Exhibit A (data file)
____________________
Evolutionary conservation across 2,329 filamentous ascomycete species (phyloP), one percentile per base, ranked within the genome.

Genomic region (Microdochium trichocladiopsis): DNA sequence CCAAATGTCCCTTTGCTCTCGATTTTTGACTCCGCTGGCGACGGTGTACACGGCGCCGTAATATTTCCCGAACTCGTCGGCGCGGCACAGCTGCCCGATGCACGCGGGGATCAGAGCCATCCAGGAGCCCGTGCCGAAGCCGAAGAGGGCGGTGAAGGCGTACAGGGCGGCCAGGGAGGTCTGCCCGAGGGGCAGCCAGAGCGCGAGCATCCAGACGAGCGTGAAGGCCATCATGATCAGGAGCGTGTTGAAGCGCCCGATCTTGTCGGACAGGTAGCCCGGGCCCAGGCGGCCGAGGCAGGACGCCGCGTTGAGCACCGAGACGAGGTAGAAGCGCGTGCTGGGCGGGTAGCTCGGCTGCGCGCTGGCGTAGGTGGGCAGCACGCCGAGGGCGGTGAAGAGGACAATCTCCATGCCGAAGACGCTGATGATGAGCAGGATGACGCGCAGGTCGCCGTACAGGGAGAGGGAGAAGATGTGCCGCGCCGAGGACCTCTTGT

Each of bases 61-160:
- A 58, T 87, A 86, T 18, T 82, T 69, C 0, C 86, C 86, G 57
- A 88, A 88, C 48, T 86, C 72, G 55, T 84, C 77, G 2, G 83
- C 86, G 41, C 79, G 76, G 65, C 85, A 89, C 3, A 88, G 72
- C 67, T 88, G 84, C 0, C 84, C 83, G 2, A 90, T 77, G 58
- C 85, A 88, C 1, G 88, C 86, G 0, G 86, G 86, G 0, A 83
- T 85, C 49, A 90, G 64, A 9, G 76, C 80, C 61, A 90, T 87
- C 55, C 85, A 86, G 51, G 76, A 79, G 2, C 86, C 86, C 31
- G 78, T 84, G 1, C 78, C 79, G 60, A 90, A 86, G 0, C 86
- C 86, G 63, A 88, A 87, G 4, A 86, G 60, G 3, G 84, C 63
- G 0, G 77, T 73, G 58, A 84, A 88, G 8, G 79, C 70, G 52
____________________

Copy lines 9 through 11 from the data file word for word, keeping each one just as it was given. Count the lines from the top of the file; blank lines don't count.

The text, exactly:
- T 85, C 49, A 90, G 64, A 9, G 76, C 80, C 61, A 90, T 87
- C 55, C 85, A 86, G 51, G 76, A 79, G 2, C 86, C 86, C 31
- G 78, T 84, G 1, C 78, C 79, G 60, A 90, A 86, G 0, C 86